Editor’s note: Henry J. Thompson, director of the Cancer Prevention Laboratory at Colorado State University, wrote this piece for The Conversation in October 2017. Colorado State is a contributing institution to The Conversation, an independent collaboration between editors and academics that provides informed news analysis and commentary to the general public. See the entire list of contributing faculty and their articles here.
Repeated studies have shown that physical inactivity, and the occurrence of obesity to which it is linked, increases the risk for many chronic diseases, including breast and other cancers.
In fact, the evidence is so compelling that the lifestyle guidelines of most health agencies, both in the United States and abroad, include a recommendation for obesity prevention via maintenance of an appropriate body weight for height and a physically active lifestyle.
However, what if the science behind these recommendations were only about half the story? What if your fitness were influenced not only by your activity level but also by your genes? And, focusing specifically on breast cancer, what if one’s risk of getting breast cancer were influenced by one’s inherited capacity for fitness?
A team of investigators, including me, explored these questions in a recently published study and found a surprisingly large role for genetics in fitness and breast cancer.
Fit as you can be?
We frequently associate a physically active lifestyle and maintenance of an appropriate weight for a given height (measured as body mass index) with fitness, which is sometimes referred to as cardio-respiratory fitness. And individuals with high fitness generally fare better not only in having a lower risk for chronic diseases like cancer. Even when they are diagnosed and treated, they have a more favorable prognosis for recovery.
However, what has generally been overlooked is that aerobic fitness, broadly defined as the ability to transport oxygen and nutrients to the muscles, has a heritable component. That explains why individuals engaged in the same training program have a wide range of improvement in their fitness in response to the same amount of exercise.
This inherited capacity for fitness led us to consider whether this capacity affects breast cancer risk.
Our question, while simple, would be problematic to study in people because it requires a lifetime of sedentary behavior, which is contrary to medical advice for health and well-being. So, the team decided to investigate this question in the laboratory. We worked to isolate the effects of inherent fitness and then studied how they affected breast cancer rates.
The fitness model was developed by selecting rats over multiple generations with low or high running activity on a treadmill. Those rats that ran the farthest before tiring were mated with one another and those rats that tired of running early likewise were bred together. This procedure was repeated for many generations, ultimately resulting in pups with large differences in inherited fitness.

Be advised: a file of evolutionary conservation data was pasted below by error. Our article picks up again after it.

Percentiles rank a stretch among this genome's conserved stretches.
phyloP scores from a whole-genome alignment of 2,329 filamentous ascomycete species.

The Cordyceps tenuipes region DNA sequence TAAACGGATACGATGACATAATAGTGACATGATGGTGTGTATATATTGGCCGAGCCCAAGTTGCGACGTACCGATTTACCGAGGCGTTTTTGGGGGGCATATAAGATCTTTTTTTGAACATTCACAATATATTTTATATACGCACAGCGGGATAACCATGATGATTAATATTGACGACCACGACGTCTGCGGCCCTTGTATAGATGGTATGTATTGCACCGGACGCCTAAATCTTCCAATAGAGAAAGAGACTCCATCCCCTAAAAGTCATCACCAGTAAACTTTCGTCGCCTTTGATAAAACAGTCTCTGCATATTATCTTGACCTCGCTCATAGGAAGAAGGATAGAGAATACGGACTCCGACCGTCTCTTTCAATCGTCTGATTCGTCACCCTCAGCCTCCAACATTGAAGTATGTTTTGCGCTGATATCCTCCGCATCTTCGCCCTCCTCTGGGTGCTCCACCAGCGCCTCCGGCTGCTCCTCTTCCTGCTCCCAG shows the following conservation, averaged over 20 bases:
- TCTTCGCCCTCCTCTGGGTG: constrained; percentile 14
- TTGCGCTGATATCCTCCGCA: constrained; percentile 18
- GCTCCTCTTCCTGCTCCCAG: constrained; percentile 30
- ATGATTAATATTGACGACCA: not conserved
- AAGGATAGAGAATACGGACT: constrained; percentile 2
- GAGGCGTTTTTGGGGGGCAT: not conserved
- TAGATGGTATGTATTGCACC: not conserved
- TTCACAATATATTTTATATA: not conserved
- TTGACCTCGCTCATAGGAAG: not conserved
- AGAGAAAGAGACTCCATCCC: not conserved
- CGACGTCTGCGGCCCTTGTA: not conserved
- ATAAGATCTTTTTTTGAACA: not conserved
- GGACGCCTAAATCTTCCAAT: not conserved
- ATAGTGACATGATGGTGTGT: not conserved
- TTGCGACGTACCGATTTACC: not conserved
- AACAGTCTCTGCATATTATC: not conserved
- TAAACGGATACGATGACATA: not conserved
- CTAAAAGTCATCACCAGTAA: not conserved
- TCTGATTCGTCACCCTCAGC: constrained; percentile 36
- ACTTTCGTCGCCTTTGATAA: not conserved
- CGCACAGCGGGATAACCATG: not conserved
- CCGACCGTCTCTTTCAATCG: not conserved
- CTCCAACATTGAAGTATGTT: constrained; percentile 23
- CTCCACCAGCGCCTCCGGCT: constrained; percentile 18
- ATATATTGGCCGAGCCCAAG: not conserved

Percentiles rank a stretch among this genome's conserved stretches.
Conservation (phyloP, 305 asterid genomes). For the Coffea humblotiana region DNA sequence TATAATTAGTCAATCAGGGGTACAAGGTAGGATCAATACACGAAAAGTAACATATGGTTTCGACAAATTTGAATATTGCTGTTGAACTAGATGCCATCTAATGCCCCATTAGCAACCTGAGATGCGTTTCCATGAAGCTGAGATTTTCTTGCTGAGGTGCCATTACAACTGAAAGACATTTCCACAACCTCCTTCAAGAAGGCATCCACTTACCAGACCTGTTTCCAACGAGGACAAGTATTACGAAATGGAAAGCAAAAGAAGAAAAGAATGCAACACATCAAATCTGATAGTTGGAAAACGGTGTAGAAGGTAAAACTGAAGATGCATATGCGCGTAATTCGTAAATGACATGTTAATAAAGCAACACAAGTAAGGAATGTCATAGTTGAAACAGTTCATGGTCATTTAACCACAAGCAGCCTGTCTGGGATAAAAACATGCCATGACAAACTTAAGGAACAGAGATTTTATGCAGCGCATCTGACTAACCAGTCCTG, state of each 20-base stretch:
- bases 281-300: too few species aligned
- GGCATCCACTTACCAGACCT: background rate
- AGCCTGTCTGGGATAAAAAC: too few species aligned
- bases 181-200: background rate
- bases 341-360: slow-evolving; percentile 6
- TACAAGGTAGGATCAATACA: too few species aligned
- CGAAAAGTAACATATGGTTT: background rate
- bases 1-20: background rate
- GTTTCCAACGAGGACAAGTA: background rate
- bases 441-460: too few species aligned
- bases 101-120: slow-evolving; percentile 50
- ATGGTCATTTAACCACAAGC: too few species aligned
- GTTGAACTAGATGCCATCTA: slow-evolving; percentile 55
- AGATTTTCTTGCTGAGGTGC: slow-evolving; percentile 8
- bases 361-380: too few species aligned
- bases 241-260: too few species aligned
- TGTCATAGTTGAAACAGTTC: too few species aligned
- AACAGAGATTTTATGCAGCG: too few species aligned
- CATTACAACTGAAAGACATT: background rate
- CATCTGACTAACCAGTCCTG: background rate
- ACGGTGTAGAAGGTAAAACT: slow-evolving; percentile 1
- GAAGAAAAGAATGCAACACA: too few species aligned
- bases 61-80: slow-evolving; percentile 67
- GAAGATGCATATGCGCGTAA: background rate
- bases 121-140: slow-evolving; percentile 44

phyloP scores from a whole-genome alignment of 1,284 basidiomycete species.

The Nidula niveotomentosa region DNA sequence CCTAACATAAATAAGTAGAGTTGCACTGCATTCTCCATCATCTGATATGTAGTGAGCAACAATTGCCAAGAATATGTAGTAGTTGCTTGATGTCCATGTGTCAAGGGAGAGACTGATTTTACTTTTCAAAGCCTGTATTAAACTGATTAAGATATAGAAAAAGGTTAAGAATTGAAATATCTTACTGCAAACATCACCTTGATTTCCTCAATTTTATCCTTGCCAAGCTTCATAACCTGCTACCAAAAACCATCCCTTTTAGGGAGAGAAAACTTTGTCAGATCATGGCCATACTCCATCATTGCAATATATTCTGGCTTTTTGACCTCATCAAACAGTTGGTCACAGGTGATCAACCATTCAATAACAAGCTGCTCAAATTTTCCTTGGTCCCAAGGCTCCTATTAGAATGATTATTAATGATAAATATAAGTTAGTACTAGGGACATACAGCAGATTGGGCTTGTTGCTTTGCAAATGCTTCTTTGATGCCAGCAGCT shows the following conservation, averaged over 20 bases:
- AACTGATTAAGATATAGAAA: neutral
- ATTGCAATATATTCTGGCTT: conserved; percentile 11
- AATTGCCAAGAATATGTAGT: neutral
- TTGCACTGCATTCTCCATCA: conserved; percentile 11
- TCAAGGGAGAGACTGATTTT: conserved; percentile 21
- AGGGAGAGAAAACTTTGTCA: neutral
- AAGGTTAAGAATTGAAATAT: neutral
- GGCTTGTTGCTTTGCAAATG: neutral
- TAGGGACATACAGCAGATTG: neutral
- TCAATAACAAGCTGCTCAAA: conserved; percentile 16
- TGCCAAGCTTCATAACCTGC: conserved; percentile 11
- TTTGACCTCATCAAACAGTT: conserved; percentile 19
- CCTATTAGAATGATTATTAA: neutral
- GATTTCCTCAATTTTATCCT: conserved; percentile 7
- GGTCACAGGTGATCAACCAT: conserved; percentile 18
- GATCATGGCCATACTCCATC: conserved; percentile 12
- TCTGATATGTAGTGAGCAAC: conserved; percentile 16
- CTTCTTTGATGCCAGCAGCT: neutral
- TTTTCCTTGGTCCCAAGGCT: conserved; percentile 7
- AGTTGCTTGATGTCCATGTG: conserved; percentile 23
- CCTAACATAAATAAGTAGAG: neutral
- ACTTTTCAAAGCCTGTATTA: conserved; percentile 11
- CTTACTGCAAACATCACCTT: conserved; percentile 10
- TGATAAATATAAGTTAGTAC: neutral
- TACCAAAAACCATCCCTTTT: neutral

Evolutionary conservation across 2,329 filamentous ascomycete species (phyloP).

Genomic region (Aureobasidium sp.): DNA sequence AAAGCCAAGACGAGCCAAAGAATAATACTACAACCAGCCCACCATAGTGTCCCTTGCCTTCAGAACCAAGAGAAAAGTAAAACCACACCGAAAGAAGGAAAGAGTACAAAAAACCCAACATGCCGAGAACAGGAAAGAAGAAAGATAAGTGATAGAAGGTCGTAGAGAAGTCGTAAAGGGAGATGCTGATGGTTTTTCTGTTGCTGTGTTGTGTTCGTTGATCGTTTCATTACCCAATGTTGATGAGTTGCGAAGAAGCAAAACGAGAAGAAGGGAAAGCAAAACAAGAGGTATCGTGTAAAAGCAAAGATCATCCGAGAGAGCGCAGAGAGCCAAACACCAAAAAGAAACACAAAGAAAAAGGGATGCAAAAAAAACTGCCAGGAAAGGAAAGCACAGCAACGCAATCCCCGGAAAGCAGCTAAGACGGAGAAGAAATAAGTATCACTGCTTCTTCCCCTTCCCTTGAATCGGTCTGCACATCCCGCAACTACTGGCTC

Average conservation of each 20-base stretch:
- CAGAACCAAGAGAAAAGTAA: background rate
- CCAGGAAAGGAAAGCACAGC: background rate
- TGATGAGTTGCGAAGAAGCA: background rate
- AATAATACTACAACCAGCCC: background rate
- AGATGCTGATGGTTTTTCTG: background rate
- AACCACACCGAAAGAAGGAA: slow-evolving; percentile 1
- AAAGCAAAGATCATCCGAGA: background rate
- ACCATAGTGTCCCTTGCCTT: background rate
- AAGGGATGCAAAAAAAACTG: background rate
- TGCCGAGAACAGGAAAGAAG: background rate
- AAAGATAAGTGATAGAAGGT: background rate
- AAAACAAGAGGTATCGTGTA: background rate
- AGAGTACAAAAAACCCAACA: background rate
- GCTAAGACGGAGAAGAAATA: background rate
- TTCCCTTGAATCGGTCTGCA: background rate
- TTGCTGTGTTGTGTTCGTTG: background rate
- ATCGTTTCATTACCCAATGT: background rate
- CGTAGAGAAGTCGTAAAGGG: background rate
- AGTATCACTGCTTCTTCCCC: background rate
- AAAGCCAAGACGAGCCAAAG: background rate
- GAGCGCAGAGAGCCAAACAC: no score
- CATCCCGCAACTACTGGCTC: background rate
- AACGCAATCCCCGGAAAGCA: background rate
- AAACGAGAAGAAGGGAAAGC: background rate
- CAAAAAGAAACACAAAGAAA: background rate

To study the effects of these differences in inherent fitness, we took female pups born to mothers with high or low fitness and maintained the pups so that we could assess primarily the effects of fitness related to genetics, not to exercise. Before reaching sexual maturity, the pups were exposed to a chemical that triggers the development of breast cancer.
The animals were then monitored for the occurrence of palpable tumors throughout their lives and for tumors too small to detect without the use of a magnifying glass at the time of their death. What we found was striking.
Born fit, and born unfit
Rats born with low fitness were four times more likely to develop breast cancer, whereas rats born with high fitness not only had fewer cancers but the cancers occurred later in their lives and were smaller in size.
These effects were traced, at least in part, to a network of sensors that occur in essentially every cell in the body.
This system, referred to as mammalian target of rapamycin, senses the availability of energy and of various nutrients within the cell. When energy and nutrient availability is high, the system is active and promotes the ability of a cell to proliferate; excessive cell division is a hallmark of cancer.
We found that this signaling activity in cells in the breast was high in rats born with low fitness, whereas it was reduced in rats with high inherent fitness.
Efforts to identify hormones or growth factors in the blood that explained this difference were not successful, suggesting that the responses are coming from deep within the cell.
Next steps: Moving from lab to clinic
A growing number of studies in women have shown a link between exercise and breast cancer risk, and these findings seem to indicate that aerobic fitness alters the inner workings of cells to confer its protective effects.
However, our study suggests that there is an inborn component to protection that affects one’s exercise performance as well as their risk for breast cancer.
Many questions have been raised by this research. Recognizing that our experiment was done in rodents and that rodents are not people, the stage is set for extending these observations from the laboratory to the clinic.
A great amount of work also remains to be done using the rats with low and high inherent fitness. Current studies are focused on how to reduce breast cancer risk in rats born with low fitness. Key questions revolve around identifying the amount and type of exercise needed to break the link between low inherent fitness and the development of breast cancer, since most of us have the ability to raise our innate fitness capacity with exercise.